After each of his touchdowns last week, Foster bowed and pressed his hands together, displaying the Hindu "namaste" salutation, signaling his gratitude to have made it in the NFL.

"Hurdles define men in life," Foster said. Last year "was a hurdle. I'm glad it's in the past."

- For a glimpse inside the head of the NFL's leading rusher, you might follow Houston Texans running back Arian Foster to the rooftop of his suburban apartment complex, where he sometimes ascends on a moonlit night to write poetry. There is no patio up there, no chairs. It is, he said, just a roof. The strains of old Chinese music or perhaps Mozart often provide a calming backdrop, flowing through his headphones.

Foster has filled 20 or 30 spiral-bound notebooks with handwritten original poems, short stories and songs. He rolled up 231 yards on 33 carries with three rushing touchdowns in the Texans' upset victory over Indianapolis last Sunday, but he seems just as comfortable discussing the children's book he has in the works as he is with details of the game. He occasionally sits at his locker stall hunched over his notebook or hand-held computer, jotting down lines of verse or random musings.

Despite his startling rise from near-anonymity last year - he was bypassed in the 2009 draft, then relegated to the Texans' practice squad for the first 10 games of last season - Foster comes across to many as something of an anti-jock. His nonconformist tendencies have occasionally rubbed those in the highly regimented world of big-time football the wrong way. They also, perhaps, offer at least a partial explanation for what has been a considerably bumpy ride to becoming Houston's featured back and the league's newest sensation - not to mention a considerable concern for the Washington Redskins in Sunday's meeting at FedEx Field.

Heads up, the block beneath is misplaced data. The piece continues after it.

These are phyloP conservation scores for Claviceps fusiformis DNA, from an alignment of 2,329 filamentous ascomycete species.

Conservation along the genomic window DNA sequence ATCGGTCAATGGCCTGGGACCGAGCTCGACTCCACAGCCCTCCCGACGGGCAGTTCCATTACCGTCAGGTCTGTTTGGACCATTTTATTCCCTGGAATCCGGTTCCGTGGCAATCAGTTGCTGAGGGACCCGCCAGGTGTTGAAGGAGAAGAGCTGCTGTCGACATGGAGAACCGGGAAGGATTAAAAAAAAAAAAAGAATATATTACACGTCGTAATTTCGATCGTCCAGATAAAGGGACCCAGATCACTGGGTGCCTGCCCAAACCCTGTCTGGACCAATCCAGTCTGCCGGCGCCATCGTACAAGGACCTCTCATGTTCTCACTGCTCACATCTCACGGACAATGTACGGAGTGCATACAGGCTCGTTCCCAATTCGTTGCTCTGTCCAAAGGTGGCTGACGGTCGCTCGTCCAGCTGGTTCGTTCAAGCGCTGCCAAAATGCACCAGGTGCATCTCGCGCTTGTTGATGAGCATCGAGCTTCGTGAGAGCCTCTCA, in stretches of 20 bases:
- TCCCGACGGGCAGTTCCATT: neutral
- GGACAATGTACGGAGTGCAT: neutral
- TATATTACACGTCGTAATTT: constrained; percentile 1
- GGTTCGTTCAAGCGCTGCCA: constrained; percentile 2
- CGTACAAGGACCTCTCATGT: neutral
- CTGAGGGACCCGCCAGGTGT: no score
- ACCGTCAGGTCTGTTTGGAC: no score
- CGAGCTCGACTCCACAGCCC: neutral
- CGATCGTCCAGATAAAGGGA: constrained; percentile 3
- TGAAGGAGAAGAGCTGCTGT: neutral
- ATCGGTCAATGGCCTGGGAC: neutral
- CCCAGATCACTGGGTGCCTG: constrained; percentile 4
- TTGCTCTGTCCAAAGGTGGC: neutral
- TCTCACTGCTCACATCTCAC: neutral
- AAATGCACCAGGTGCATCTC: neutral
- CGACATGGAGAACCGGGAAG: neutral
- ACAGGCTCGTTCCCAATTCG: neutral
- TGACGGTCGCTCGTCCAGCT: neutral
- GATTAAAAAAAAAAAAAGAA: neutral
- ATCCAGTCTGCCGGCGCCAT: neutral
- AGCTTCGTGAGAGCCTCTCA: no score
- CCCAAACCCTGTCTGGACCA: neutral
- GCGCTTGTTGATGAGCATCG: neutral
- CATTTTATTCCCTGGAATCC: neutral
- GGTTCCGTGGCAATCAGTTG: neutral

His opening-day performance was the best since O.J. Simpson picked up 250 yards in the Buffalo Bills' 1973 opener.

"My brother always used to say the reason people have a hard time with me is they can't pin me," Foster said outside the team's weight room at Reliant Park this past week. "They can't stereotype me. I'm not a jock who does this, this and this. I'm kind of a free spirit in the way I live my life.

"I always stray away from fitting into the football player mold."

Going all in

When Foster arrived in Houston, he had little to say to his new teammates because he didn't know anyone. Some interpreted his silence to be arrogance, others aloofness or nonchalance. After lining up fifth or sixth on the depth chart throughout training camp, he found himself banished to the purgatory of the team's practice squad when the season opened.